Bayer Acquires AskBio and its Gene Therapy Program for Pompe Disease
AskBio, which will remain an independent entity, has a portfolio that comprises early and clinical stage gene therapies to treat neuromuscular, neurologic, cardiovascular, and metabolic diseases.
“As an emerging leader in the rapidly advancing field of gene therapies, the expertise and portfolio of AskBio supports us in establishing highly innovative treatment options for patients and further strengthens our portfolio,” Stefan Oelrich, member of Bayer’s board of management and president of Bayer’s pharmaceuticals division, said in a press release.
“We want to help patients whose medical needs are not yet met by today’s treatment options and we are looking forward to work together with the team at AskBio,” Oelrich added.
Sheila Mikhail, AskBio’s CEO and co-founder, said that with Bayer’s worldwide reach and therapy development expertise, the retention of AskBio’s independence, and both companies’ commitment to patients, they “are positioned to provide accelerated development of gene therapies to treat more patients who can benefit from them.”
By acquiring full rights to AskBio’s gene therapy platform, Bayer “significantly advances the establishment of a cell and gene therapy platform that can be at the forefront of breakthrough science, contributing to preventing or even curing diseases caused by gene defects and further driving company growth in the future,” said Werner Baumann, Bayer’s CEO.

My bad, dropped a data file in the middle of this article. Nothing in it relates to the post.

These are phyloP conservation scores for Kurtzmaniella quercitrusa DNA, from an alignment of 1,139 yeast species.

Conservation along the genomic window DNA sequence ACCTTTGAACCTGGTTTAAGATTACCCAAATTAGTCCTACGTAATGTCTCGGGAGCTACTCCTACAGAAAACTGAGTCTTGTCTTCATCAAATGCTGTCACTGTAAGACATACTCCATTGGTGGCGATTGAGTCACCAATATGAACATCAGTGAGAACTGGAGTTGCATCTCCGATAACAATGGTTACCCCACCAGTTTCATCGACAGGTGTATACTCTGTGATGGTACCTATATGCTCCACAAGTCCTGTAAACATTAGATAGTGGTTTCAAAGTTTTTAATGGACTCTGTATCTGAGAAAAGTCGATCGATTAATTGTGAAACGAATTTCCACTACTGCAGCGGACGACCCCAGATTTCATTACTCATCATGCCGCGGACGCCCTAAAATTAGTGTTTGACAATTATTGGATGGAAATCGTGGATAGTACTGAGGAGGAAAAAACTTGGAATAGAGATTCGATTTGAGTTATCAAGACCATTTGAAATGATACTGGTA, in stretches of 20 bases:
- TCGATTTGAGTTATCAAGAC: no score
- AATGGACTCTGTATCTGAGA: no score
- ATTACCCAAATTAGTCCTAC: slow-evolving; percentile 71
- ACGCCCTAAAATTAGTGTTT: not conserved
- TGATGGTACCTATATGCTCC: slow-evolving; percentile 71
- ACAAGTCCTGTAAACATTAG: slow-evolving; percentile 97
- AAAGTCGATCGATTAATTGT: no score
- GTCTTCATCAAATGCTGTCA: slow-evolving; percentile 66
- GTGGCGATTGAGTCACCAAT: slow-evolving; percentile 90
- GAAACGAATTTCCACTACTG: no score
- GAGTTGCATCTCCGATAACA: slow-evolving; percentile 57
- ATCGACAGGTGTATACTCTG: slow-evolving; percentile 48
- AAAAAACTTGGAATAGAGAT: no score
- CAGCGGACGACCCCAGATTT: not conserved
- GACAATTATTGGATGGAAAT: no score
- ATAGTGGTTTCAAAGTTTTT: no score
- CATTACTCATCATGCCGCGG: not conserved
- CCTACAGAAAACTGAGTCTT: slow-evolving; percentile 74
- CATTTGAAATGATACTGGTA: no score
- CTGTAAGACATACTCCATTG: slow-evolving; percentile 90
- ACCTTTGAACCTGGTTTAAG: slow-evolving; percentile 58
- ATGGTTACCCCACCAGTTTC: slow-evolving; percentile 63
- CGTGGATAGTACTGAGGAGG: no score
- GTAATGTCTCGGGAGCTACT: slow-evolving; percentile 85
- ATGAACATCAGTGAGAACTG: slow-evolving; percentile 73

Under the terms of the agreement, AskBio will receive an upfront $2 billion payment from Bayer and up to $2 billion upon achievement of development milestones. About 75% of the potential success-based milestone payments are expected to be due over the next five years.
ACT-101 (also known as ACTUS-101) is an investigational gene therapy developed by Actus Therapeutics, a member of AskBio, for the treatment of Pompe disease. It targets the underlying cause of the disorder by using a modified, harmless adeno-associated virus (AAV) to deliver a healthy copy of theGAA gene, which is mutated in Pompe patients.
The GAA gene provides instructions for making acid-alpha-glucosidase (GAA), an enzyme involved in breaking down a large sugar molecule, called glycogen, used for energy storage. GAA deficiency causes a toxic accumulation of glycogen in multiple tissues, which mainly affects cardiac, respiratory, and skeletal muscles, as well as the central nervous system (spinal cord and brain).
ACT-101, given through a single injection directly into the bloodstream, specifically targets the liver to promote GAA production.
A Phase 1/2 clinical trial (NCT03533673) is evaluating the therapy’s safety and preliminary effectiveness in up to eight adults with late-onset Pompe disease.
Participants, recruited at Duke University in North Carolina, will be assigned randomly to receive one of two doses of ACT-101, along with their current enzyme replacement therapy (ERT) — Pompe’s only approved treatment to date.
The first participant was dosed in 2019. Depending on available results, the patients may suspend ERT.
The trial’s main goal is to assess ACT-101’s safety, while secondary goals include measuring GAA activity levels in the muscle and blood, the immune response against GAA, and changes in motor and lung function, as well as in quality of life.
ACTUS-101 received fast track designation from the U.S. Food and Drug Administration for the treatment of Pompe disease. This designation is meant to expedite the therapy’s clinical development, regulatory review, and entry into the market upon approval.
Early this year, AskBio launched AskFirst, a collaborative program designed to keep patients and families informed about the company’s gene therapy research and potential cures for conditions such as Pompe disease, and to support those enrolled in clinical trials.